If you have a video playing in the background and you summon the EPG or the menus that are overlaid on the video, the transitions in the menus become slightly jerky.

Full HD playback

I try testing out a few 1920x1080 24p videos and the playback seems to be ok. It's good to make sure that the following settings are configured in XBMC:

  • Video - Playback - Adjust display refresh rate to match video: On start/stop
  • Video - Playback - Sync playback to display: Enabled
  • Video - Playback - A/V sync method: Video clock (Drop/Dupe audio)
  • Video - Acceleration - Decoding method: Hardware accelerated
  • Video - Acceleration - Allow hardware acceleration (VDPAU): Disabled
  • Video - Acceleration - Allow hardware acceleration (VAAPI): Enabled
  • Video - Acceleration - Use Mpeg-2 VAAPI: Enabled
  • Video - Acceleration - Use Mpeg-4 VAAPI: Enabled

There are a few very high bitrate test videos at jell.yfish.us that I tried. I tried the 100 Mbps video and even that was fine. Here is a screencapture from the 50 megabit video clip. There were no dropped frames during the playback. There are a few right in the beginning of the playback, but it stabilizes after first second or so. Do note that in real life most of us will not face a video with 50 megabits/s...

Playback of 50 Mbit/s 24p stream

Does It Do 24p?

After the problems that Intel GPUs have had with displaying the 24p content another question everyone had was if the NUC can do proper 24p, meaning not 24 frames per second but 23.976 frames per second. And yes, it seems that the Bay Trail GPU gets the check mark.

Scaling

If you are watching content that is not in 1920x1080 resolution such as a normal SD television, DVD content or even 720p HD content it needs to be scaled up to 1920x1080 resolution by the HTPC. Now comes the bad news, the GPU in this NUC is too slow to support anything except the Bilinear scaling. Bilinear in my opinion is fine for 720p to 1080p scaling, but for SD TV to full HD it produces quite a blocky picture. Especially diagonal lines look bad with bilinear scaling. Note that this is only a concern with SD content, for HD content no scaling is required.

100% crop from a video where SD content has been upscaled.

Deinterlacing

Deinterlacing comes into play if you are watching interlaced content. That is typically live TV content or content recorded by a live TV backend such as Tvheadend. Due to historical reasons TV is often broadcasted in a format where only every other line is drawn on the screen (ie. for 1920x1080i video there's only 540 lines of information at broadcasted at any given moment). This was fine with CRT screens, but modern LCD screens do not really support interlaced content. Thus it needs to be deinterlaced before it can be shown properly. Deinterlacing can be done in many ways and the more sophisticated ways consume more processing power but also provide a better picture.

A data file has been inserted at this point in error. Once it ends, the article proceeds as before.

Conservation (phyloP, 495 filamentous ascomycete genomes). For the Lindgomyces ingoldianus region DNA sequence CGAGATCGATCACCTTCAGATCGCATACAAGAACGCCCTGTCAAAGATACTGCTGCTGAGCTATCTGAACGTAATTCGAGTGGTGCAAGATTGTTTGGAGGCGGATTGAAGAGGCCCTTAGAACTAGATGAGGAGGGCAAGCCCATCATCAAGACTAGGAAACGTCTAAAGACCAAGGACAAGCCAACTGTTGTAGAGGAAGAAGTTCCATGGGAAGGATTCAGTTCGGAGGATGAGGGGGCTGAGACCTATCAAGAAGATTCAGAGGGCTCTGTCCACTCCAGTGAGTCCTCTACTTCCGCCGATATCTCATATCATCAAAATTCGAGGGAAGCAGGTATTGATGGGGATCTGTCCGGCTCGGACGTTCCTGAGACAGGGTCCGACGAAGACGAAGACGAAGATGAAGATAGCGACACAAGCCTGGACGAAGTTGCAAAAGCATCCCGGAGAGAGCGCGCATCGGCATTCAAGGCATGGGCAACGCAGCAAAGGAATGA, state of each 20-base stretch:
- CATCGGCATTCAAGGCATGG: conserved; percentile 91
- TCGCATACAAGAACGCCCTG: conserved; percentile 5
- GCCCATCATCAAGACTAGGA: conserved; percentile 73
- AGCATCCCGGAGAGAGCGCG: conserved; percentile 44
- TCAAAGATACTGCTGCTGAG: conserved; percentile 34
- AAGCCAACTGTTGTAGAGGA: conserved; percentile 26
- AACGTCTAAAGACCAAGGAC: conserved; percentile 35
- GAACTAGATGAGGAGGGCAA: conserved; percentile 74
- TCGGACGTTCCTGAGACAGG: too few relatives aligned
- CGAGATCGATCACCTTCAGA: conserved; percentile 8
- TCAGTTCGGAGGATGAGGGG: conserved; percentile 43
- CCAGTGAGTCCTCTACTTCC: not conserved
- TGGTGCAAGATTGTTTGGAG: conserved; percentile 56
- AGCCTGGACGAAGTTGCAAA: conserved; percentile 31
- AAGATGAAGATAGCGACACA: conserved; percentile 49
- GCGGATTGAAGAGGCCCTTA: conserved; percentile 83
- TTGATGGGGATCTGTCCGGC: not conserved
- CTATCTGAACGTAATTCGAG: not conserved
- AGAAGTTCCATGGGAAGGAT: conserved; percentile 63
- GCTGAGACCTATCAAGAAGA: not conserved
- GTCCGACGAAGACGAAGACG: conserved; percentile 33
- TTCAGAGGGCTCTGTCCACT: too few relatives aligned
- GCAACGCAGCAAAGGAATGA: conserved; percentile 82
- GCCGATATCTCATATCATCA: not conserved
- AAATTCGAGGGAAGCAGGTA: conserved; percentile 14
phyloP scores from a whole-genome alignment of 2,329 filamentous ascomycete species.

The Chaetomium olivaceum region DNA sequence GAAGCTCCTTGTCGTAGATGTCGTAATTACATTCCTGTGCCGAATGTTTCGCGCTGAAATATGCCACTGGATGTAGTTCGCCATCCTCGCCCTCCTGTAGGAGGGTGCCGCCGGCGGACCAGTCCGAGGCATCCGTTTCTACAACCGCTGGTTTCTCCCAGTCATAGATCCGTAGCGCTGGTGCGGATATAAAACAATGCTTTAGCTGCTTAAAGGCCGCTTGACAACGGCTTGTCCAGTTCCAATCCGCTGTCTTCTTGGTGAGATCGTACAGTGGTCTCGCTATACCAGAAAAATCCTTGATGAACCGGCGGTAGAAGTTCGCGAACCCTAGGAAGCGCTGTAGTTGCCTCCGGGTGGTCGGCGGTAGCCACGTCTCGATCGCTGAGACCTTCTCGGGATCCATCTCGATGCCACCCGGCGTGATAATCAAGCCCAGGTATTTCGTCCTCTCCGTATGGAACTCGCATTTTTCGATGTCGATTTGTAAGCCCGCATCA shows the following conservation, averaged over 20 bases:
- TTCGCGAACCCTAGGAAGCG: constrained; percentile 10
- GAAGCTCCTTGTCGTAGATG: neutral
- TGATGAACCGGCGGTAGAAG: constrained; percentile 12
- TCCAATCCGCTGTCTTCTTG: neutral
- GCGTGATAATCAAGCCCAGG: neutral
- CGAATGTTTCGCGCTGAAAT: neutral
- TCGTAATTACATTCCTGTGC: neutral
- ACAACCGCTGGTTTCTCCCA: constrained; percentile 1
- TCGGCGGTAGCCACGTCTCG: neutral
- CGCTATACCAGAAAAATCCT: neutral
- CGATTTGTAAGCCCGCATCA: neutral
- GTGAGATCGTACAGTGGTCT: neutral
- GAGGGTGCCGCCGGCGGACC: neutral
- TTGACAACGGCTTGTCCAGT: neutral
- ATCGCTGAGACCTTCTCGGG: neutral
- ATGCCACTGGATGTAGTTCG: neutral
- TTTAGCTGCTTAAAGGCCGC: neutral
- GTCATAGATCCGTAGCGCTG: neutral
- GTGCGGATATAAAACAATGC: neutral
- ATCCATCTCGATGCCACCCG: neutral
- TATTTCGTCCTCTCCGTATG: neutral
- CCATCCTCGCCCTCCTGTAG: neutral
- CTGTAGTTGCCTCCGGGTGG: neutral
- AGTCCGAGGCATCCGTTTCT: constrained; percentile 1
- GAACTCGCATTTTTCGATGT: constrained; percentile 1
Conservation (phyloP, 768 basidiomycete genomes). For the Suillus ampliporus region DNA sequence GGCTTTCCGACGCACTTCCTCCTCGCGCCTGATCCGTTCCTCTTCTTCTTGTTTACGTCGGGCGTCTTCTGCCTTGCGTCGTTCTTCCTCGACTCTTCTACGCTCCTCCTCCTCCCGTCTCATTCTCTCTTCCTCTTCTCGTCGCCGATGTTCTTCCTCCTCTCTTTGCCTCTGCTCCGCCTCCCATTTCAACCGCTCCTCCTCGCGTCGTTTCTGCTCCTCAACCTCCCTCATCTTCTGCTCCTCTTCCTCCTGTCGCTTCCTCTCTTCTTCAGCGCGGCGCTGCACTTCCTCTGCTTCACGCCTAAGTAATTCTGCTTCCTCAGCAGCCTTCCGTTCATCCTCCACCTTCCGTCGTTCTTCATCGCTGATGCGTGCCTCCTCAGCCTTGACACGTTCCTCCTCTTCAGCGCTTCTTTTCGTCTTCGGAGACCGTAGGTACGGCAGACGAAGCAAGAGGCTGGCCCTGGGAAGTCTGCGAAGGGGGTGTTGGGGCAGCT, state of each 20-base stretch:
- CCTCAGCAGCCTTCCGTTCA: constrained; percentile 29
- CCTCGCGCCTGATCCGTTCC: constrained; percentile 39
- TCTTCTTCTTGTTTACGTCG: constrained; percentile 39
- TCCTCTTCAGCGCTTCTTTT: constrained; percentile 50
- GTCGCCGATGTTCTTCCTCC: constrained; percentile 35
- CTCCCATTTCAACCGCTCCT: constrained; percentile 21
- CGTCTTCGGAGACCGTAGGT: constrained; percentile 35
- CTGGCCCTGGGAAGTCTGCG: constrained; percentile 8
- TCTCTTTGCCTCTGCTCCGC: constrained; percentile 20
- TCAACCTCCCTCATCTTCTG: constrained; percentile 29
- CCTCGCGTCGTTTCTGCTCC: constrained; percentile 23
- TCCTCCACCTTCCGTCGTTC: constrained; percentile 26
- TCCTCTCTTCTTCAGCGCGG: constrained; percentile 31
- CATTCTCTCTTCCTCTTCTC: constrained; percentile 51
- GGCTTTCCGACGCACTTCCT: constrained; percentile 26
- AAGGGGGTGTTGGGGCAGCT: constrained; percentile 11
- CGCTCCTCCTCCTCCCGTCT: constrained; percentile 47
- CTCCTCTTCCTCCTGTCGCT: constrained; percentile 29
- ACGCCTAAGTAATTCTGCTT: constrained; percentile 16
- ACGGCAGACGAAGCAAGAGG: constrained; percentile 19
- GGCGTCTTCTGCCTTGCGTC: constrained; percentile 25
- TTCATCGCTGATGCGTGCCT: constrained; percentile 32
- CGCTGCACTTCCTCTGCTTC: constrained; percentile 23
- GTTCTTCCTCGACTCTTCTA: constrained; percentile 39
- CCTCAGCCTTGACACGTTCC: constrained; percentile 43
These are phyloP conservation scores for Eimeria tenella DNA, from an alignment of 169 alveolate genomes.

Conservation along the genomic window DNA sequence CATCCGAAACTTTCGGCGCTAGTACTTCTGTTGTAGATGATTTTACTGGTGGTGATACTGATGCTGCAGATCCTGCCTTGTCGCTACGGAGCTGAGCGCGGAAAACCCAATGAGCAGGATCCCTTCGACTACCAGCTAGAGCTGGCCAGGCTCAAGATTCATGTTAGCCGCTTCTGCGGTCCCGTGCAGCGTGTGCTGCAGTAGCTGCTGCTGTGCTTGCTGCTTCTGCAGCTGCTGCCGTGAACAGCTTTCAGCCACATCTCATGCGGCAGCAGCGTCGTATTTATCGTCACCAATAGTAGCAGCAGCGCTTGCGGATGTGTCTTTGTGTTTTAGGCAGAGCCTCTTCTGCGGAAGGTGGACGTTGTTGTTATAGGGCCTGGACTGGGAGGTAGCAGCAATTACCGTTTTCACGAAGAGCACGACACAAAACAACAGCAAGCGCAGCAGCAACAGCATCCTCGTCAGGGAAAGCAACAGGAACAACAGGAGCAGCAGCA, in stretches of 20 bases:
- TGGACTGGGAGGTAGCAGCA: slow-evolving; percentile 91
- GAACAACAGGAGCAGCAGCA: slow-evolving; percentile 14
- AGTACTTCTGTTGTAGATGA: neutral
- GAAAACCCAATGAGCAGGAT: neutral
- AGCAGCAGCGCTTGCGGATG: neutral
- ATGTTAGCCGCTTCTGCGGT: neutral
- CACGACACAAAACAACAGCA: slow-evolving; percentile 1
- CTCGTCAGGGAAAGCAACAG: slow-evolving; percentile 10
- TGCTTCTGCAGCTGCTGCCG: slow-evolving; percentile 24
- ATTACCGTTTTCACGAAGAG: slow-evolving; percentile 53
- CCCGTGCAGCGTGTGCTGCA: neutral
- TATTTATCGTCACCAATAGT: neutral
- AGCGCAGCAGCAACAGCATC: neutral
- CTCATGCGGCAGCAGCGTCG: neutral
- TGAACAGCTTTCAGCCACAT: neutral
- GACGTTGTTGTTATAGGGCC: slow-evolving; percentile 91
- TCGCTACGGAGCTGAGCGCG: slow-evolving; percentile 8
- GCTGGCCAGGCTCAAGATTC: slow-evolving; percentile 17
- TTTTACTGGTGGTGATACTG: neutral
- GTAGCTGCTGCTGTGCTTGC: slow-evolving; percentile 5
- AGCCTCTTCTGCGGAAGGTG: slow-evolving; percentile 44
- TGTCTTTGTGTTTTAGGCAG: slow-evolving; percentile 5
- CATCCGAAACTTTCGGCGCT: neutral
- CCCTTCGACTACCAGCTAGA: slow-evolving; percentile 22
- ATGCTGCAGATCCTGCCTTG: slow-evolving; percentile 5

The graphics drivers for the Intel HD Graphics on Linux are currently in an unfortunate state and the deinterlacing is not really working as it's supposed to work. Thus the alternative is to use CPU for performing the deinterlacing. This works ok for SD content, but for content broadcast in interlaced HD format (1080i) the feeble CPU in the NUC is not able to handle the deinterlacing. Only the plain BOB works, but that provides a jittery image.

Another, rather annoying issue with the software deinterlacing is that you need to enable the option Video - Acceleration - Use SW Filter for VAAPI and then you can choose even Yadif as deinterlacing method (Yadif equals to Deinterlace method De-interlace in the settings) which provides the best result and this is fine for the SD content. However, when you try to play non-interlaced 1080p content, the SW filter option will consume CPU even if there is no deinterlacing to be done. Thus you need to switch off that option if starting to watch a 1080p video.

Again, deinterlacing is probably only an issue if you are watching live TV with your HTPC. Almost all streamed content is in progressive mode and does not need to be deinterlaced. It seems that some work is being done to enable hardware accelerated deinterlacing on the Intel GPUs, so this situation might improve in future.

Live TV

I've successfully installed Tvheadend and watching SD live TV content is not a problem. Interlaced HD TV probably is an issue due to the interlacing woes mentioned above.

Conclusion

The DE3815TYKHE surprised me with its lively performance in the menus and good performance when playing full HD videos. It is totally silent and you do not need to add any storage media as there's an intenal eMMC storage built in. It's significantly faster than a Raspberry Pi for example (but that's an unfair comparison) and OpenELEC works smoothly out of the box on it (version 4.0.2 or newer required).